I discovered the sirloin flap cut while shopping for steak one day. I saw a piece of meat that was marbled to the point of having alternating red and white lines. It was a classic no-brainer and I bought about a 1.5 -lb flap, put a rub on it that evening, and cooked it the next day for dinner. It was an instant hit in terms of both meat and rub flavor. My wife,who has a sensitive and discerning palate, said “wow!”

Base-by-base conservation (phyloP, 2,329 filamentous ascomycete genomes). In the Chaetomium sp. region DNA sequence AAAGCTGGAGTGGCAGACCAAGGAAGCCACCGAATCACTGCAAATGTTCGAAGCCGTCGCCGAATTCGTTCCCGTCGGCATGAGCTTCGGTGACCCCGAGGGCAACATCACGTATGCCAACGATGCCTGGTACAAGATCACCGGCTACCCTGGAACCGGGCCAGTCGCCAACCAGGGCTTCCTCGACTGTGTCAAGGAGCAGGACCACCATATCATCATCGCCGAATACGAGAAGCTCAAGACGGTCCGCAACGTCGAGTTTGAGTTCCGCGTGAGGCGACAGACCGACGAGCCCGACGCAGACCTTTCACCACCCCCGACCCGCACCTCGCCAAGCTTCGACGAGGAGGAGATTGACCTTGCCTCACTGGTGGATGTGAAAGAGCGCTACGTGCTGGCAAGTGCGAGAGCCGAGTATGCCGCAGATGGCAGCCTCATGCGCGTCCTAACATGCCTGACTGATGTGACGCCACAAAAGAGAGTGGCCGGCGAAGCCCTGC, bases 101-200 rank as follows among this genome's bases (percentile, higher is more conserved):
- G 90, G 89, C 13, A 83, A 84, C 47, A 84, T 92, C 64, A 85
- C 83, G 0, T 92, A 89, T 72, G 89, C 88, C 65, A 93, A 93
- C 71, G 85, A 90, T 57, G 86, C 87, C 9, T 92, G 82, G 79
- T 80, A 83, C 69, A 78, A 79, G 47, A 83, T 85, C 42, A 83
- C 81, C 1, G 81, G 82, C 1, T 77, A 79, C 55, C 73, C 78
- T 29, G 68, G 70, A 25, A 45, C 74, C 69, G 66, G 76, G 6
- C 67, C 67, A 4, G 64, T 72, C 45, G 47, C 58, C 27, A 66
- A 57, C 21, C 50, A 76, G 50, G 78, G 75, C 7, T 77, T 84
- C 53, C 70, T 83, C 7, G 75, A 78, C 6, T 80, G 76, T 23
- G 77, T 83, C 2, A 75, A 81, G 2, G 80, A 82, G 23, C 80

When I first started putting rubs on similar cuts like petite tender steak (chuck center cut) and sirloin tips the rub consisted of traditional Mediterranean and North African flavors such as allspice, cinnamon, paprika or chili powder, garlic powder, ground coriander, ground cumin, black pepper and salt. With time, the rub evolved a bit. I became closely acquainted with New Mexico chilis (whole and ground) and star anise, and to add a level of sweetness and caramelization, I decided to introduce some light brown sugar to the mix. Moreover, after watching a few episodes of Bal Arneson's show, I learned about the virtues of toasting and grinding my own spices such as cumin and coriander seeds, which intenifies the flavors of the spices. The piece de resistance was an "aha" moment that came to me later: a mashed garlic and canola oil emulsion that I would spread on the steak after rubbing in the spice mix. Sirloin flap is best cooked to a medium rare doneness, but rare would work as well. Red wine to have with this steak include lower-alcohol California Zindandels, a smooth Vacqueyras from the southern Rhone Valley, an Argentinian Malbec, or a Carmenere from Chile. Enjoy!